GENERAL APPEARANCE: Roughly in the centre of a triangle comprising Lincoln, Gainsborough and Retford, is the village of Rampton and R&R Motors and Linda’s Convenience Store, which is also known as Rampton Service Station.
Linda and Richard Sheppard, the owners of Rampton Service Station, were awarded a ’My Shop is Your Shop’ Community Retailing award in May. Described as a "lifeline for local people", the business is celebrating around 40 years of service to the community.
FORECOURT: The WCF-branded pole includes a menu of services provided by RR Motors and Linda’s Convenience Store. A single pump supplies unleaded and diesel and is operated by assistants when drivers call at the shop.
Fuel costs are higher than average but it is provided very much as a service to the local community. A sit-on lawn mower was being refuelled during my visit!
MOT testing, servicing and repairs workshops are located in newish-looking buildings and appear busy.
A bottled gas service is available and a community notice board.
A corner of the forecourt next to the shop is to be re-laid to provide space for a table and chairs for customers to catch up with village activities a welcome initiative.
SHOP: The shop has recently been extended and refurbished and the fascia is brightly branded ’Today’s Local’ over the name Linda’s Convenience Store. In a covered lobby at the shop’s entrance are a newspaper stand, a Lottery play slip desk, and a display stand of pocket money children’s toys.
Once inside the shop, a Cuisine de France stand is straight ahead to tempt shoppers. Not much of a selection is available at around midday on the day of my visit. Close by is a chiller containing a well-presented range of prepacked produce (most seemed to be Heritage brand).
The clean and tidy shop has a wide range of convenience category products but it is difficult to identify local products although I was able to buy a sandwich branded Snax, which was freshly made locally. Workers at the nearby hospital and power station drop in for sandwiches and ready meals.
The till area is at the end of the shop and here it widens to display further products and, in particular, a good range of beers, wines and spirits. The in-store ATM charges for transactions.
There are no customer toilet facilities available.
Staff were very friendly and helpful, and obviously have a good rapport with shoppers.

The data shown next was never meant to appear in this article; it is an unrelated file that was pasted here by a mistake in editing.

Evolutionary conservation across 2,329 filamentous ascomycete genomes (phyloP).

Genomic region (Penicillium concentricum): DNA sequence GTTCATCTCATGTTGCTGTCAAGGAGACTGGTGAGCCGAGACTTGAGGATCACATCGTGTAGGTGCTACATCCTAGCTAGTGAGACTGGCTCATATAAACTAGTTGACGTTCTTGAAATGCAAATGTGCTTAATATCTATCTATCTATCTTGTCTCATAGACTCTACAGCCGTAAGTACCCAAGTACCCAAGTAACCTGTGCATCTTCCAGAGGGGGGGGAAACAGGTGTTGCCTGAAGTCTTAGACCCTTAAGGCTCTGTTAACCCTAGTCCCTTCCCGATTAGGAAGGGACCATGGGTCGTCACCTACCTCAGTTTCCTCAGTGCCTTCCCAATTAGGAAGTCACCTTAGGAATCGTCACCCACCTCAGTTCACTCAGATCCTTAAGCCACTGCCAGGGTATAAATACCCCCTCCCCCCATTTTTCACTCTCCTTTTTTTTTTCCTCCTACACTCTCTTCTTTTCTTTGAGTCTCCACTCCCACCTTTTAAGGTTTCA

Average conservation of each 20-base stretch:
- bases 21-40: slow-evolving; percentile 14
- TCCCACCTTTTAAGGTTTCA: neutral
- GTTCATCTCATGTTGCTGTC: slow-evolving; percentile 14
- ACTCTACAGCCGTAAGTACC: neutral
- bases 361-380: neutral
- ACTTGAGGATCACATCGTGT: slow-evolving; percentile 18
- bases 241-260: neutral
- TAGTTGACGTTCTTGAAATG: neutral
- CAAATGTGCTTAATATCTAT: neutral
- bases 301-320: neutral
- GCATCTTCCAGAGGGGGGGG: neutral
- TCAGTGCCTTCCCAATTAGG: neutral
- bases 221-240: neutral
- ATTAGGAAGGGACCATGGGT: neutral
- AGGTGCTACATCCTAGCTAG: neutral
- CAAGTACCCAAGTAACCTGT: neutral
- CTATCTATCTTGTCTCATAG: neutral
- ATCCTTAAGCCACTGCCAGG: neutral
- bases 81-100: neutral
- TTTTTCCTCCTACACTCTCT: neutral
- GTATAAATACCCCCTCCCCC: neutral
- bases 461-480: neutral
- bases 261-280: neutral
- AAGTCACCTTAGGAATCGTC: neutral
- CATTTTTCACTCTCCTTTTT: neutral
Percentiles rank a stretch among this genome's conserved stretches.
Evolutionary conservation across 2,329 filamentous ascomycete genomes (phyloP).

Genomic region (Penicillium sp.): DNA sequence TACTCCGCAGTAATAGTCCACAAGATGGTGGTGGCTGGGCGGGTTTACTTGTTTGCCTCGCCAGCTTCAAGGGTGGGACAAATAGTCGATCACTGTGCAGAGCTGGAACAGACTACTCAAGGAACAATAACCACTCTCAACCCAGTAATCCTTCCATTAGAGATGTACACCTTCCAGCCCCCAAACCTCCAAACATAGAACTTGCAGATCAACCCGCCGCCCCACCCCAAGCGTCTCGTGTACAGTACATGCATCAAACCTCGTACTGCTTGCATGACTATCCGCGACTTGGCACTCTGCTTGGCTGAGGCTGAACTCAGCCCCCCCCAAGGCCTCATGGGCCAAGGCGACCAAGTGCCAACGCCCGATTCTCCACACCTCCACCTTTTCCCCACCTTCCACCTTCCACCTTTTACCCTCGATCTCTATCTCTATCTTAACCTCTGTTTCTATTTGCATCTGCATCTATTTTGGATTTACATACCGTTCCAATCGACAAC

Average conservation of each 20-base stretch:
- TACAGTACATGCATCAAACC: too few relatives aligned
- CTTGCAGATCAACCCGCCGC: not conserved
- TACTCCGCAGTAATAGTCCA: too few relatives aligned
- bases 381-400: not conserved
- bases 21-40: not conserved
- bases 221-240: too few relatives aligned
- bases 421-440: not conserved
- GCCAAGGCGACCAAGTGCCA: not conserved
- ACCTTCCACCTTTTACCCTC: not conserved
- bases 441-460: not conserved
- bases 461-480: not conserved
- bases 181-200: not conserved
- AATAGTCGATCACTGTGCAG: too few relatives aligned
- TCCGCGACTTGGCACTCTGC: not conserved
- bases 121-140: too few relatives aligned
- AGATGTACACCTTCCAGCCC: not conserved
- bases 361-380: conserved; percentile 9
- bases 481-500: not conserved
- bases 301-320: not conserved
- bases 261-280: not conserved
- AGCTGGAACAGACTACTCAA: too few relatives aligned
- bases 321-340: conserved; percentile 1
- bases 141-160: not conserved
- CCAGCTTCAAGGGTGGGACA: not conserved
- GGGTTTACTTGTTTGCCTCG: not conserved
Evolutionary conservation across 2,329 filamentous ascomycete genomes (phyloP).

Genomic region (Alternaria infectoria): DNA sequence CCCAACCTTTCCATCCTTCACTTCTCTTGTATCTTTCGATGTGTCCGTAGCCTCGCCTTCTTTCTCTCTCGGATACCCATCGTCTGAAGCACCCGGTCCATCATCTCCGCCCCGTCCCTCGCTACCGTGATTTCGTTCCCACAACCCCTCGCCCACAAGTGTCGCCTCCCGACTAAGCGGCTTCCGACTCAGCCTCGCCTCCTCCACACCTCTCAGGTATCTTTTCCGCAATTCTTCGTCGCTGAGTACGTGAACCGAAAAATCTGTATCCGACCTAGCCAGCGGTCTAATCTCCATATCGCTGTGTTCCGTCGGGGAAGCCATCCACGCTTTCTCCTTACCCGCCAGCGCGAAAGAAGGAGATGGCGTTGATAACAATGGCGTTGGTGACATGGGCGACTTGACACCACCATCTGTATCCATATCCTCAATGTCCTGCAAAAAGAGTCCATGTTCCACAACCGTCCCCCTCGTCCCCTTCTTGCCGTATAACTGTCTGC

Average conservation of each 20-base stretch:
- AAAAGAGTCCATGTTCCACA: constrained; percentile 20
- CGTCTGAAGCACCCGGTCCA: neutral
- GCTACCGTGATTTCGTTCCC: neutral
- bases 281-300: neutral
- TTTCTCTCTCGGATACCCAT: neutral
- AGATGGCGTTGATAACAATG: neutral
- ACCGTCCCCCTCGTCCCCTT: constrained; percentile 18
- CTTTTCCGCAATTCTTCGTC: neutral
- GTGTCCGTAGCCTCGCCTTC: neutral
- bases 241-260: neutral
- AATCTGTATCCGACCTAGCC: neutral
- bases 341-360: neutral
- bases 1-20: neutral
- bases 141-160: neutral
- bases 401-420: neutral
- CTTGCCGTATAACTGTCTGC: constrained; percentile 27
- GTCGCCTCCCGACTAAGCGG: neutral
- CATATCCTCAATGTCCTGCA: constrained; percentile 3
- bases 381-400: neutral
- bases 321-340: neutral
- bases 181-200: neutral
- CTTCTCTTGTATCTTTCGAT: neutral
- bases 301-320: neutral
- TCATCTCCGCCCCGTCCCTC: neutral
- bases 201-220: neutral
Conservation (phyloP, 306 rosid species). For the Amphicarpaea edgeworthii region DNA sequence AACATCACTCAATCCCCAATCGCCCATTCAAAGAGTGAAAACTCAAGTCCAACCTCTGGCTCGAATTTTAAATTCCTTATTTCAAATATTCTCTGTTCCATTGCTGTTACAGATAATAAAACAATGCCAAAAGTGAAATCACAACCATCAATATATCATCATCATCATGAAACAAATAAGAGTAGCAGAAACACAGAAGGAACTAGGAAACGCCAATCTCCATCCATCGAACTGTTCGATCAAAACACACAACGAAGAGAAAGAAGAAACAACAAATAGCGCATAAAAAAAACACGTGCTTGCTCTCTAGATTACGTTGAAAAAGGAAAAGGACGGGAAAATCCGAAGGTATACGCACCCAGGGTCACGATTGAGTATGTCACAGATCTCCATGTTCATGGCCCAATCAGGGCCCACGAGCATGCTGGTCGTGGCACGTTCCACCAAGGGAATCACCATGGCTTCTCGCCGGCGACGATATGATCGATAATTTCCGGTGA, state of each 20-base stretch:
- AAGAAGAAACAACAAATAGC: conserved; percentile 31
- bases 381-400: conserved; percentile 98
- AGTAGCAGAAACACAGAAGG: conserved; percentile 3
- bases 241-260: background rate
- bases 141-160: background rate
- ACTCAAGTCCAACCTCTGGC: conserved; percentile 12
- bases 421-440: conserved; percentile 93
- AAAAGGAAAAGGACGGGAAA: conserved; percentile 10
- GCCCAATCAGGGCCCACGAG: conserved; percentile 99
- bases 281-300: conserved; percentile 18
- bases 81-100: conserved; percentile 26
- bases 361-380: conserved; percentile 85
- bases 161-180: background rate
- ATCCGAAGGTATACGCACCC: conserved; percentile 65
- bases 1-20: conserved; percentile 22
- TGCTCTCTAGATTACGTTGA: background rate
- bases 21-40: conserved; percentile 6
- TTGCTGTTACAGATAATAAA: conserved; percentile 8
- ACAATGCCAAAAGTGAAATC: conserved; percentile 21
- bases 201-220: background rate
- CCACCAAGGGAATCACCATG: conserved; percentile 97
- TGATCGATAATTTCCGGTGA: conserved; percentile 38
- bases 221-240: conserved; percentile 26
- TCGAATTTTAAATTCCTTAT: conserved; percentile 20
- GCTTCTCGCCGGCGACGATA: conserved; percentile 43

PROGNOSIS: Reports indicate that Linda and Richard Sheppard started their business in 1973 and are about to celebrate 40 years of service to their community. They have made a significant investment helped in part by a rural grant in the development of their garage and shop. Not finished yet, a new website and online ordering service are planned.
DIAGNOSIS: Both RR Motors and Linda’s Convenience Store are exceptional businesses having grown and survived in a rural location. All this despite the intense growth and competition exerted by the multiple trade.
I expect much of the success is down to Linda and Richard’s personality and their passion for providing a service to their neighbours especially the elderly, who they will deliver to.
PRESCRIPTION: Most of the trade for both sides of the business relies on local custom. The opportunity to develop a ’passing trade’ is limited, but full marks for an advertising board near the junction of the road leading to the village. Perhaps the local authority could be persuaded to erect a number of ’brown signs’ for ’local garage and village shop’?
Exploit non-village custom by developing loyalty schemes for workers from the local hospital and power station.
Develop further the link with local suppliers.
Get recognised by and listed on the ’experiencenottinghamshire’ website. ’Makinglocalfoodwork’ and ’nottsnosh’ may be helpful websites to visit too.
If not already available, introduce a hot drinks service. Review the ATM service and contemplate the advantages of a free-to-use system.
Press on with the Linda’s website and continue to promote the great brand of Linda on every occasion.